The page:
A few common options in this field include:
- American Health Information Management Association (AAHIM)
- American Association of Health Care Administrative Management (AAHAM)
- The Southern Association of Workers’ Compensation Administrators (SAWCA)
- National Association of Healthcare Access Management (NAHAM)
- American College of Health Care Administrators (ACHCA)
- American Society of Healthcare Human Resources Administrators (ASHHRA)
Careers for Healthcare Management Graduates
- Assisted Living Administrator
Assisted living administrators are responsible for overseeing the operation of assisted living facilities. They may have many different responsibilities, but are often in charge of facility admittance procedures, financial matters, employee hiring practices, and staff performance assessment. According to PayScale, assisted living administrators make an average base salary of $60,308 per year.
- Chief Compliance Officer
Chief compliance officers are responsible for managing various financial operations for companies and organizations. They ensure their employers comply with all relevant financial rules, regulations, policies, and laws. When necessary, they also investigate potential and identified compliance issues, acting upon their findings appropriately. Additionally, CCOs are expected to help business stakeholders decide whether or not to provide executive budget approval for new and continuing company initiatives. According to PayScale, chief compliance officers make an average base salary of $123,243 per year.
- Clinical Manager
Clinical managers are responsible for providing primary and ongoing care for patients in clinical and medical offices. This generally entails overseeing day-to-day treatment strategies prescribed by healthcare providers, as well as selecting, training, and supervising staff members. They may also be tasked with ensuring patient care and scheduling practices are effective and well organized. According to PayScale, clinical managers make an average base salary of $73,583 per year.
- Health Information Manager
Health information managers are responsible for ensuring the storage and transfer of all medical information is legal and ethical. They typically establish record-keeping methods and confirm staff members are properly utilizing procedures for data storage and transfer. They are also often expected to create and implement new healthcare information management policies when issues arise. According to PayScale, health information managers make an average base salary of $57,626 per year.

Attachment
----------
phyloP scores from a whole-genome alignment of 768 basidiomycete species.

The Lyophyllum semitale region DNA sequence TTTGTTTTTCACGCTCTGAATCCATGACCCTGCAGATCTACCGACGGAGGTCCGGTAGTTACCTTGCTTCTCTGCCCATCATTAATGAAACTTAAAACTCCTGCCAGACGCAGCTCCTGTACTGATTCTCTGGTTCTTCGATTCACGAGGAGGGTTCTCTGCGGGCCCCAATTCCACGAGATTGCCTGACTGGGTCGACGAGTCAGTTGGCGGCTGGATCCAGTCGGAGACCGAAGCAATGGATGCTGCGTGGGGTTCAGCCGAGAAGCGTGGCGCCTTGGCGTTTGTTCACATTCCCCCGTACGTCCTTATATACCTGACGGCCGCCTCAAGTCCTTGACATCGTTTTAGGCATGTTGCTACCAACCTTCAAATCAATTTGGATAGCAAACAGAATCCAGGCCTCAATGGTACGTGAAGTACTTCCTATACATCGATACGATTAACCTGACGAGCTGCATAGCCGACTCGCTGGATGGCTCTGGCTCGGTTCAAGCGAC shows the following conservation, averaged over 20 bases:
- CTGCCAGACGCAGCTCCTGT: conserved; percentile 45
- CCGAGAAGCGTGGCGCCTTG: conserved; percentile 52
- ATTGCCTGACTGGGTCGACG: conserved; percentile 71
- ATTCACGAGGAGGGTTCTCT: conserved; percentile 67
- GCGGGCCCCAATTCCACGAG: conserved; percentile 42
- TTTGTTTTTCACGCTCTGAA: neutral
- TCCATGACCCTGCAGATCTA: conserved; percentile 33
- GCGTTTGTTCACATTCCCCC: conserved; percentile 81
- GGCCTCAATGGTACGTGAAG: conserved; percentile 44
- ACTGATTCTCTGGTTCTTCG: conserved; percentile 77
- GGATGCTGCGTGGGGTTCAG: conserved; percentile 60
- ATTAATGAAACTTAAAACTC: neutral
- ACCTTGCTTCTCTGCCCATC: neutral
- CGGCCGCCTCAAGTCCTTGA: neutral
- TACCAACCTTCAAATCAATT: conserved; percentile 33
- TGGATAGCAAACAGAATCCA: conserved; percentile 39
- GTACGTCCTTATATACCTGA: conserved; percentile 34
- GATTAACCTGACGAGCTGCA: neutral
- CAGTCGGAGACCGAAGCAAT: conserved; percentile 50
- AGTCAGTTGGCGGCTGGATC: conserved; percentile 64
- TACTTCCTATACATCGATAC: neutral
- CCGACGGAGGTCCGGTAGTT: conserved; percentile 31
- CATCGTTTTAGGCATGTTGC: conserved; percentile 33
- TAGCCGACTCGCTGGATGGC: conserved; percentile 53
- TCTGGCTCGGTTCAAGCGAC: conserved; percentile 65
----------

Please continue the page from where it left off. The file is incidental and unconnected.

- Healthcare Administrator
Healthcare administrators are responsible for managing nursing and nursing assistant teams. Expectations can vary, but they are often tasked with coordinating staff trainings and conducting regular performance reviews. They may also verify all necessary accreditation standards are met. According to PayScale, healthcare administrators make an average base salary of $74,500 per year.
- Hospice Administrator
Hospice administrators are responsible for coordinating all aspects of the hospice care programs offered in medical care facilities they work for. In addition to interacting with clients, they are often expected to oversee community relations, compliance, business recordkeeping, budgeting, monitoring spending for programs, and taking steps to secure grants and other funding. Additionally, they are typically expected to select, train, and supervise staff members. According to PayScale, hospice administrators make an average base salary of $89,869 per year.
- Medical Secretary
Medical secretaries are responsible for performing a wide variety of administrative duties for the clinics, hospitals, and other medical facilities that employ them. This often entails greeting customers, answering phone calls, and scheduling appointments, as well as communicating with insurance companies to determine client eligibility for certain treatments and rates. According to PayScale, medical secretaries make an average base salary of $39,871 per year.
- Patient Services Representative
Patient services representatives are generally responsible for a variety of tasks related to patient intake and care at healthcare facilities. As the first point of contact, they often provide greetings, answer phones, schedule appointments, and verify patient information before entering it into tracking systems. They may also be tasked with collecting payments and filing patient paperwork appropriately. According to PayScale, patient services representatives make an average base salary of $40,371 per year.
- Rehabilitation Manager
Rehabilitation managers ensure physical, mental health, and addiction recovery facilities are run properly. In addition to overseeing daily operations, this also entails managing all aspects related to hiring, training, and supervising staff members. In some cases, they may be expected to verify all government regulations and guidelines are followed. According to PayScale, rehabilitation managers make an average base salary of $88,541 per year.